Gabriel’s solid passing has also shown to start attacks by zipping passes to midfielders in space and developing chances on goal. The series below shows just how quickly Gabriel can convert defence to attack with a single pass. Arsenal is down a goal to Aston Villa at this point, desperately searching for an equaliser.
Gabriel recognises that Bukayo Saka in space. Meanwhile, Trézéguet (17) goes to prevent a pass to Kieran Tierney, and Douglas Luiz (6) fails to do the same with Saka allowing Gabriel to fire the pass, breaking the lines.
Trézéguet loses track of Tierney allowing Saka (7) to play a one-touch pass into feet. Pierre-Emerick Aubameyang does well to impede the recovery run from Matty Cash (orange) and immediately Aston Villa’s defenders are having to run back to goal, something no defender feels comfortable doing. Alexandre Lacazette (9) already has a head start on left back Matt Targett (18) who fails to get goal side of the Frenchman.
Cash (2) fails to close down Tierney not wanting to allow Aubameyang (14) in behind and consequently finds himself caught in two minds. Aubameyang starts to curve his run to stay onside and make another option for Tierney, drawing the attention of Ezri Konsa (4). Miscommunication between Tyrone Mings (5) and Targett (18) means Mings is unaware of the run made by Lacazette (9) in front of Targett. Tierney spots this and places a cross to Lacazette even Marcelo himself would be proud of.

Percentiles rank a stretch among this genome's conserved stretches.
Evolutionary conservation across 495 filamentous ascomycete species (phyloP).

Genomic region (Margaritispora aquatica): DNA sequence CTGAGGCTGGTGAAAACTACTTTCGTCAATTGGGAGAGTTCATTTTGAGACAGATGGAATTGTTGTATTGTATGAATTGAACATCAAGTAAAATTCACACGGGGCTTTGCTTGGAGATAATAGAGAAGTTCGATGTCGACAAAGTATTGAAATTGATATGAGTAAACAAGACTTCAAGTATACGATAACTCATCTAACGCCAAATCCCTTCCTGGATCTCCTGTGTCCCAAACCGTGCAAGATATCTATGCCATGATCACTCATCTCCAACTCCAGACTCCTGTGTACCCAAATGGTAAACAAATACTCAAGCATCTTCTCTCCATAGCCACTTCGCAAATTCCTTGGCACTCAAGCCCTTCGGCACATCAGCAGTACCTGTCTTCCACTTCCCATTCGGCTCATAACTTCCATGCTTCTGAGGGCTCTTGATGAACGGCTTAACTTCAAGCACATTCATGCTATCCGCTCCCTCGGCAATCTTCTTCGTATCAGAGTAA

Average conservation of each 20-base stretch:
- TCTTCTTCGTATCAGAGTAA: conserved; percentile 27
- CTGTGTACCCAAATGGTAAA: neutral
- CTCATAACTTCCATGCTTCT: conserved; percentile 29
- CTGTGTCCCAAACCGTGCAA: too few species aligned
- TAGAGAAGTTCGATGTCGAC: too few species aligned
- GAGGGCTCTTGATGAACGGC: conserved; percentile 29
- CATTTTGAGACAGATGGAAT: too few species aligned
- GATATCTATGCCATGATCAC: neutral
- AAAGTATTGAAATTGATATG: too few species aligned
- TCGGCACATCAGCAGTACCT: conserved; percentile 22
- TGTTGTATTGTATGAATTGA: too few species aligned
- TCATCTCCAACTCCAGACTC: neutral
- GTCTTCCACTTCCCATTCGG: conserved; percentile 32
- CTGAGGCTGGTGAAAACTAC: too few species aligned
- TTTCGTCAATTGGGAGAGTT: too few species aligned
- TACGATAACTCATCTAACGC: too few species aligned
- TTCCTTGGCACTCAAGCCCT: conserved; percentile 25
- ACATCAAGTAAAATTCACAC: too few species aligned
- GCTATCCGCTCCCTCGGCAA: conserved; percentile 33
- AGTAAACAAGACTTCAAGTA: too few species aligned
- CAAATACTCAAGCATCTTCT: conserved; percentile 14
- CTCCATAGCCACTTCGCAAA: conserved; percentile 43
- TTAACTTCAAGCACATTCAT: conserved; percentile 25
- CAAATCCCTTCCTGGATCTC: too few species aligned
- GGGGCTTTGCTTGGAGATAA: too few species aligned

The centre-backs are split, the pass perfect, Lacazette (9) makes a great run in front of Targett, and the goal is looking very big.
After all the excellent work in positioning, Lacazette fails to find the finish which would have drawn the Gunners level and perhaps turned the tide of the game. This is one example of how an accurate pass from Gabriel unlocked a myriad of attacking opportunities and a seemingly insignificant position on the pitch, turned into a goal-scoring threat, all in three passes.
Defensive Authority and Intelligence
Understandably, whilst the ball-playing attributes are becoming increasingly essential, the first and foremost job for a centre-back is to defend. Gabriel, in this aspect, has been even more impressive. Physically, he strikes an imposing figure at six-foot-three. As a result, Gabriel is not the type of defender to be easily outmuscled on the ground or in the air, which in the Premier League is imperative when taking on strikers such as Michail Antonio, Olivier Giroud and Chris Wood.